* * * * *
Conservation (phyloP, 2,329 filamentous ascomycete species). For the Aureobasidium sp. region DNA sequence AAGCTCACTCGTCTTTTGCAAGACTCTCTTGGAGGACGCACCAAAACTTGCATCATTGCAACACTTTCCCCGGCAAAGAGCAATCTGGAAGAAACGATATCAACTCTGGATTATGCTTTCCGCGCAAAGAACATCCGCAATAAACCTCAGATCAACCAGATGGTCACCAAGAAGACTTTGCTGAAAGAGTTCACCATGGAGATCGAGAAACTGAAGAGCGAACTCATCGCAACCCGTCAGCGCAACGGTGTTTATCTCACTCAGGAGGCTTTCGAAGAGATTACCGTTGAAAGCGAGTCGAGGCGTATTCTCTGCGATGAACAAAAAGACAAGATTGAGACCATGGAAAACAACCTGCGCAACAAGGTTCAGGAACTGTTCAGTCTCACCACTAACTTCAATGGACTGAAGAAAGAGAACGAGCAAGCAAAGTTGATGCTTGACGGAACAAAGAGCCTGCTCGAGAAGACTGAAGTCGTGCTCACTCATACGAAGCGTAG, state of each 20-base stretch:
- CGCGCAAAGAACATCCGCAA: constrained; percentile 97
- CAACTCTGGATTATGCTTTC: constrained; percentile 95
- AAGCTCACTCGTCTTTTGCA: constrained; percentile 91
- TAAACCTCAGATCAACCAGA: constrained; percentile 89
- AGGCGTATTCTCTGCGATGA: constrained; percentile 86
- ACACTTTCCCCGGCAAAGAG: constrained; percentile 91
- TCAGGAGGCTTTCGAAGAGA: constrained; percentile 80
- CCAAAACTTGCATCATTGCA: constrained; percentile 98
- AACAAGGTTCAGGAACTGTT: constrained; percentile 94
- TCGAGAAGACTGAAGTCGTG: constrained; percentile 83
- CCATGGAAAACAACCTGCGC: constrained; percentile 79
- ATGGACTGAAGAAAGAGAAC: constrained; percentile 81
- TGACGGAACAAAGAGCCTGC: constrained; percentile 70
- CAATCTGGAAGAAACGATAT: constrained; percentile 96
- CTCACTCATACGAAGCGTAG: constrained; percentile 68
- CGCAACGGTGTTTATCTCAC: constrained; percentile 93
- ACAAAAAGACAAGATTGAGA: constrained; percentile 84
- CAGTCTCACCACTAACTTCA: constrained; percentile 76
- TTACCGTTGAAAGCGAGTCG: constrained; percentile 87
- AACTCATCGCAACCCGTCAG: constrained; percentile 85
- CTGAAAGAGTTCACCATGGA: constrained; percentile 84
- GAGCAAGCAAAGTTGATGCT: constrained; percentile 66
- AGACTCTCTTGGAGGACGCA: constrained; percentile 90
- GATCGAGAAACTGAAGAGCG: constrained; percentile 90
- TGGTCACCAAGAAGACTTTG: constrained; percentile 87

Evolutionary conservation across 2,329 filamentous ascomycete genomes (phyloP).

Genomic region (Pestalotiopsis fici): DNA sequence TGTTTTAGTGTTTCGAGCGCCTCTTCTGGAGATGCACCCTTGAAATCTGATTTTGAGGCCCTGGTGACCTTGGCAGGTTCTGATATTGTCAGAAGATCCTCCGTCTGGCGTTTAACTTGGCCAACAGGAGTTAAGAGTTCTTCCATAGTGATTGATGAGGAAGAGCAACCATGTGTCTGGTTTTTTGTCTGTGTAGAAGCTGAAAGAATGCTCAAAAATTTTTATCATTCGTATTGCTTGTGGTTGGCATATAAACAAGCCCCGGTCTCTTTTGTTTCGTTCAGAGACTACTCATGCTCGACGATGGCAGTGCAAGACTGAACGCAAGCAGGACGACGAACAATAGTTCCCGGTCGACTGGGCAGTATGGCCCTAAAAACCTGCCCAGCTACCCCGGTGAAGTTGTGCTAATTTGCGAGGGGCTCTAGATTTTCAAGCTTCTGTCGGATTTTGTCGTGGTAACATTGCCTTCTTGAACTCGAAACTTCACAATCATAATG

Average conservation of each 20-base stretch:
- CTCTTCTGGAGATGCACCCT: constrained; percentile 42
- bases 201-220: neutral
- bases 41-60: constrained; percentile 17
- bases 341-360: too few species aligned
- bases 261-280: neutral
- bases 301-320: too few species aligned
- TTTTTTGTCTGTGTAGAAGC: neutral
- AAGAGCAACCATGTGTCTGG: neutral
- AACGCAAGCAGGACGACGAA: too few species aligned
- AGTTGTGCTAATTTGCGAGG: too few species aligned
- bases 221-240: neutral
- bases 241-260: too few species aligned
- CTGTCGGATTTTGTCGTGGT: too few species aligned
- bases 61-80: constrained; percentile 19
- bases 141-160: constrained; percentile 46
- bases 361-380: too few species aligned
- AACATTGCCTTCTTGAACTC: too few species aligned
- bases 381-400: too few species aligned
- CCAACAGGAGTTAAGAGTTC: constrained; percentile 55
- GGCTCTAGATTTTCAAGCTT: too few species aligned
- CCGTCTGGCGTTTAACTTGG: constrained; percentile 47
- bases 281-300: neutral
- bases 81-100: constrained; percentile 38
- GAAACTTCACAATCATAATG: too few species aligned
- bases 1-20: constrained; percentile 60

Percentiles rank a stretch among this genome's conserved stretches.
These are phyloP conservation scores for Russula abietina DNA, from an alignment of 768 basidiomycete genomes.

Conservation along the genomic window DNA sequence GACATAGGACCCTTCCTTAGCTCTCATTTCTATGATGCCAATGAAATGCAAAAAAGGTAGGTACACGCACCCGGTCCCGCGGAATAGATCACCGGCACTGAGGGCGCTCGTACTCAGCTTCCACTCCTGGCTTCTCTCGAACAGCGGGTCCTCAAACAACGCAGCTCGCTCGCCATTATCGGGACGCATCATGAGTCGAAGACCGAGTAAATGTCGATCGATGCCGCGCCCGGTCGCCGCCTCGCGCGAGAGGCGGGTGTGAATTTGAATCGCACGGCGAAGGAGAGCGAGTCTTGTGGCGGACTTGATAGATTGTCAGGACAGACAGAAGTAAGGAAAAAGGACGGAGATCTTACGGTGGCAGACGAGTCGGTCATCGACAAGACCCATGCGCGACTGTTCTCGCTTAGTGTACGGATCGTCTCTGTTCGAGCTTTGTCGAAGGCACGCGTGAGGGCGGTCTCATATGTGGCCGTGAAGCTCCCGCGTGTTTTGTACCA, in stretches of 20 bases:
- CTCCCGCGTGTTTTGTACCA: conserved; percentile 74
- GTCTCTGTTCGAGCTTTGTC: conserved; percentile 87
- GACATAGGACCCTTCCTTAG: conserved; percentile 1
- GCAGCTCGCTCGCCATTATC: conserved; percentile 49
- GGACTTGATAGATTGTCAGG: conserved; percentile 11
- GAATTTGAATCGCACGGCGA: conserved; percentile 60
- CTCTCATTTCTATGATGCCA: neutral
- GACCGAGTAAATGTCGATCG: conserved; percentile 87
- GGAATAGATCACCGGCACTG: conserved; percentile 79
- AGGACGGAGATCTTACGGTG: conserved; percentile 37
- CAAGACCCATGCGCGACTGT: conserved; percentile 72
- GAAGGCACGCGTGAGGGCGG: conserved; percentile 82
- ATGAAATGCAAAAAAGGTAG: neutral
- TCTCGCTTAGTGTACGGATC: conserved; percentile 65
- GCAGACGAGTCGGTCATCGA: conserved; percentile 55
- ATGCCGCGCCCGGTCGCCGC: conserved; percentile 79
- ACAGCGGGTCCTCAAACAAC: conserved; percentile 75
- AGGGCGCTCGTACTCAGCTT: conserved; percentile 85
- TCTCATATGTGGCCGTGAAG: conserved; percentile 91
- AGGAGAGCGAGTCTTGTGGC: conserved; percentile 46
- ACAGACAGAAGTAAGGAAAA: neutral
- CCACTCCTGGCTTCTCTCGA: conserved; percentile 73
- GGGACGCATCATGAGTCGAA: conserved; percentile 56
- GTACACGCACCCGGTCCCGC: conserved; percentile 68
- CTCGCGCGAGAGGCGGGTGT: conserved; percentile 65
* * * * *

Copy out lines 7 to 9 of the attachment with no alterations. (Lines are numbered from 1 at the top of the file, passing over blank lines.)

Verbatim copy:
- ACACTTTCCCCGGCAAAGAG: constrained; percentile 91
- TCAGGAGGCTTTCGAAGAGA: constrained; percentile 80
- CCAAAACTTGCATCATTGCA: constrained; percentile 98